I’d seen the man before. Eighty, maybe; he’d figured out where the card catalog had been banished, off in a corner behind the Circulation Desk, but now the card catalog was altogether missing, and he was in line at the desk, seething. The nice woman escorted him over to the table and set him up in front of a computer monitor, and walked him through the basics, kindly, with one hand on his shoulder, and when she finally left, he poked away for a few minutes, with every keystroke bringing up new and ever more irrelevant screens he was helpless to dismiss, until finally he stood up as straight as he could and walked out of the library for good, carrying a little chunk of my heart.

Nobody likes to feel old, or stupid. Not even old stupid people like it.

I preferred the card catalog myself, but somehow I was able to loop a lasso over the new technology when it first arrived, and even though most of the time I’m flapping in the wind behind the technology as it races ahead, I’m still holding on. It was infuriating at first. The computer screen seemed like a big bright sign flashing “you’re dumb” over and over at me, but when I finally quit protesting and said “you’re ugly” back at it, things got easier.

It’s just that when you’ve lived a long time it seems like you should know more than other people. That’s supposed to be the deal. And instead you know less.

Doesn’t even have to be something as important as unlocking the key to the world’s knowledge. I can’t even unlock the key to my little portion of fossil fuel. Sometimes years go by without my having to pump my own gas, because it’s illegal here. And when I do, I want signage. There’s never signage. Do I put a card in? Or is this one of those places I have to go into the little chips ‘n’ pepperoni store and throw down a twenty before the pump even flickers on? I need a PIN, really? I need to see a guy in a little booth? What? Just put out a sign. I can follow instructions. How come everybody else knows what to do? And they do. So when their pump isn’t working, they know to move to a different pump, and not just sit there festering and assuming they’re the idiot. They’ve got confidence. They’ve got self-esteem.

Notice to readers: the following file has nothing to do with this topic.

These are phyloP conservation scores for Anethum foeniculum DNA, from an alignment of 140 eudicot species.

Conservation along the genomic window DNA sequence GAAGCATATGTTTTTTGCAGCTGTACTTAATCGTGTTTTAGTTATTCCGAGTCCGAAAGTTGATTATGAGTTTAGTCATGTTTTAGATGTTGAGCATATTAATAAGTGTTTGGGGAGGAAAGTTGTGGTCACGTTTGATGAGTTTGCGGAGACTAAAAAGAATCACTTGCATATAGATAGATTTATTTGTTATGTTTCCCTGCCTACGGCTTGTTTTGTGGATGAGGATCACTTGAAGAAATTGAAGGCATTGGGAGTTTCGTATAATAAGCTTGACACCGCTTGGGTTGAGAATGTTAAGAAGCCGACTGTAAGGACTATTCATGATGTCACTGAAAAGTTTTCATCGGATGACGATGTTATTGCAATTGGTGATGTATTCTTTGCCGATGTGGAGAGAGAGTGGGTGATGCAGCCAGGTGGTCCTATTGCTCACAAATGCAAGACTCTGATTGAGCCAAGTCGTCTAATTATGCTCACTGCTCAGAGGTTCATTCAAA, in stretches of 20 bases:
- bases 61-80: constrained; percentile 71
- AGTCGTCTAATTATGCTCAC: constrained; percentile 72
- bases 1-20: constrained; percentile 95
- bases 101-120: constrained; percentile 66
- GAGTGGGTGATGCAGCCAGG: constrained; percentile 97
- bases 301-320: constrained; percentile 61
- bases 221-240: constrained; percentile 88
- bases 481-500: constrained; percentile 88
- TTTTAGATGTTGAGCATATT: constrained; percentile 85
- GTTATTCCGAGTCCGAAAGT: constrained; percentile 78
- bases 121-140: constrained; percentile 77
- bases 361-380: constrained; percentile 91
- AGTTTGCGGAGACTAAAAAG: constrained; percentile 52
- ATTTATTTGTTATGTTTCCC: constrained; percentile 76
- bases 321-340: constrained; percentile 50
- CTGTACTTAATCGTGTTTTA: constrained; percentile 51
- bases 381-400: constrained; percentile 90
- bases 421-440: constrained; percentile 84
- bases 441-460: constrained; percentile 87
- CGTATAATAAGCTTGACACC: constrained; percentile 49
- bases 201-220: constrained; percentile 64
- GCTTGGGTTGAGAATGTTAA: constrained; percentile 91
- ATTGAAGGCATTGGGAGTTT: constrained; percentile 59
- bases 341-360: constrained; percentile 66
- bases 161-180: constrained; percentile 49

They’ve got gas.

But food should be easy. We went into a restaurant the other day, and, finding no sign saying otherwise, we wandered to a table, sat, and waited. And waited. Oh? Nobody comes by? Okay. We go to the bar and there’s a menu posted up high, and a bunch of stuff coming out of the kitchen. There are two bartenders. At some point we get aggressive enough to bark out a beer order, and then ask another customer how he got food. He pointed to a small knot of people bunched up at the bar. You order at the bar, he said. Right there? we said. Under the sign that says “Do Not Form A Line?” What do we do if there are people in front of us? Aspire to randomness?

“That’s just supposed to be ironic,” he said.


One sign in the whole damn establishment and it’s supposed to be ironic. How am I expected to know that? My new friend shrugs and glances around at a restaurant jammed with young, happy, eating people who all knew that, who were effortlessly surfing layers of meaning.

“It’s a little meta,” he added helpfully.

I’d stay, but it’s time to hitch up the buckboard and git on home. Pound grain. Slaughter the goose.